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Visit to Sibiry Doumbia Community
Memorial Health Center -- Medical Supplies Hand Delivered

2007 10 10

Supporting health and humanitarian programs in Africa is an objective of JIK. The Sibiry Doumbia Community Memorial Health Center is the organization’s first African project. It is located in the Republic of Mali , West Africa - one of the poorest countries in the world with a literacy rate of 17% and, one of the highest infant mortality rates in Africa .

The center was conceived and built in 2004, by Lassine Doumbia, a member of JKI’s Board of Directors, in memory of his father who died in 2004, at the age or 90. The senior Doumbia died in his village of complications from a broken hip. Medicines were purchased in Bamako , the capitol, yet it was five days before a medical technician could visit the village to administer the medication. Mr. Doumbia died prior to the doctor’s arrival. With the belief that all men, women and children should have ready access to medical care in their community, the Center was born. In his effort to nurture and support the new health center, help was solicited from JKI. Shortly after accepting his request for help, an official letter from JKI expressing support for the Center was directed and forwarded to the Malian Minister of Health through the Malian Ambassador in Washington , D.C. Thanks to Henry Schein, Inc. - a global corporation citizenship program of healthcare products and services, a donation of health products totaling $35,000.00 was given to the Center in 2006. To help with shipment, a generous contribution from the D.C. Rotary Foundation financed the first shipment to the Center in 2006.

A second shipment of medical supplies was hand-carried from the U.S.A. by individuals traveling on a two week educational tour to Ghana , West Africa . After one week of touring Ghana , the medical supplies were delivered to the health center in Mali via The Ivory Coast on August 8, 2007 , by Curator, Rufus Tiefing Stevenson, his brother, Edward Stevenson and a friend, Brian Plitt. The supplies delivered were: syringe tips, a personal scale, maternity pads, latex and vinyl examination gloves, One Steps (Henry Schein, Inc.) pregnancy tests, stethoscopes, BD digital fever thermometers, disposable gowns, thermometers with covers, sterilizable swabs, surgical lubricant sterile bacteriostatics, cotton pads, and a scale for measuring new babies (metal).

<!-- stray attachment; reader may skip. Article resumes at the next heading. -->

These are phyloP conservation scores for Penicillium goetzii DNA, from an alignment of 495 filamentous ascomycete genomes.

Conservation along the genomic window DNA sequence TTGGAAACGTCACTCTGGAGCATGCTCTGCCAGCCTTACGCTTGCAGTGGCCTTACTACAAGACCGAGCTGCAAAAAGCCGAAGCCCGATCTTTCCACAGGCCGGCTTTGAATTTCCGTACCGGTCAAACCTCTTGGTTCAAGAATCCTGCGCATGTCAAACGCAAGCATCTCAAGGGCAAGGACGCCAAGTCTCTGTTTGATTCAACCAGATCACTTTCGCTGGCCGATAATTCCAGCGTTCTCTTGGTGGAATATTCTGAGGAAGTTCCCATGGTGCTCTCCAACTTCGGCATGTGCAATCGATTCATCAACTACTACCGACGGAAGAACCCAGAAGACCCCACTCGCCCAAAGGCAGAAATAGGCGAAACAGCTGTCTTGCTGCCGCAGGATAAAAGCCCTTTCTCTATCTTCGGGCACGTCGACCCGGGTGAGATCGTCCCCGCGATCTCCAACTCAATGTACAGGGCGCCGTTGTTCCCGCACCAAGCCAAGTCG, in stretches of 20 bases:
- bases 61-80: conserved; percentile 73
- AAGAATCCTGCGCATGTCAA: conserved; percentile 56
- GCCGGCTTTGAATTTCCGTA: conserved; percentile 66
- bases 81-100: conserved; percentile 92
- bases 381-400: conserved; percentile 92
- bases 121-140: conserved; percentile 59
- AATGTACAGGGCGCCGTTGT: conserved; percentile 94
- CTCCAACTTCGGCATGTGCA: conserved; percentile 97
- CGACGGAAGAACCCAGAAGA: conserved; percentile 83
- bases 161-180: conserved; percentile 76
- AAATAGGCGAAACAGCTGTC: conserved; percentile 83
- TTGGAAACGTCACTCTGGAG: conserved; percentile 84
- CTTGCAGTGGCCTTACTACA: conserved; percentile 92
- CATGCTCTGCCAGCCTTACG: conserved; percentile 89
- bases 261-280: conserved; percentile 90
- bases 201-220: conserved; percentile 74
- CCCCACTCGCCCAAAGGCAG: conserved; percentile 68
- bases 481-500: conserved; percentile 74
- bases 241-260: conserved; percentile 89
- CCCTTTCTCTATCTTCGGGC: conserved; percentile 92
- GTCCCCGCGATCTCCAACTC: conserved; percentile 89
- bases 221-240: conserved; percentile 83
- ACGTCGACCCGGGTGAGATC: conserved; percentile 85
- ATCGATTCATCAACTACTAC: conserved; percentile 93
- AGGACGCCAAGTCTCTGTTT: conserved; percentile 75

Curator Rufus Tiéfing Stevenson described the trip as follows: “ Located in the rural village of Koungodjah , approximately 1½ hours drive (40 km) from Bamako , the capitol, the Center was difficult to reach by car. I had made many visits to the village over the years but this was my first with a family member and a European friend. Night had fallen when we left the airport en route to the Center. It was the rainy season. The long winding dirt road was filled with puddles of water that splashed from time to time over the entire vehicle. With the exception of a tiny light here and there in the far distance, there was nothing to be seen in the distance but bush-land and the night’s clear sky, close enough to touch the stars. From the feel of things, it appeared as if we were in no man’s land and going further into the unknown.

Finally, we arrived at the Center. Our reception was warm and full of traditional Malian hospitality. The Center’s cement block structure (where we slept) with its large reception area, examination rooms, birthing/delivery room, patient rooms and offices were impressive. There was a small generator providing one light and power for a single standing electric fan. Two female healthcare nurses live on the compound and a medical doctor from the Malian National Health Services is in charge of day-today operations along with two local traditional midwives to advise and assist. Together they provide consultations, medical exams, assist in births, immunizations, general medical guidance, and medication. According to the Center’s medical records, a total of 116 women have delivered babies since the Center opened in 2005.

Three days were spent in the village visiting the Center and the surrounding area. We gained much insight and saw the need. It was a good visit, and a healing experience. We were proud of the progress made however, much help is needed.

To help us nurture this project, we solicit your monetary support. Funds are needed to help us ship medical supplies, already in stock to the center. We thank you in advance. Peace.”


Rufus Tiéfing Stevenson
Curator/Executive Vice President
Jah Kente International, Inc.

 

 

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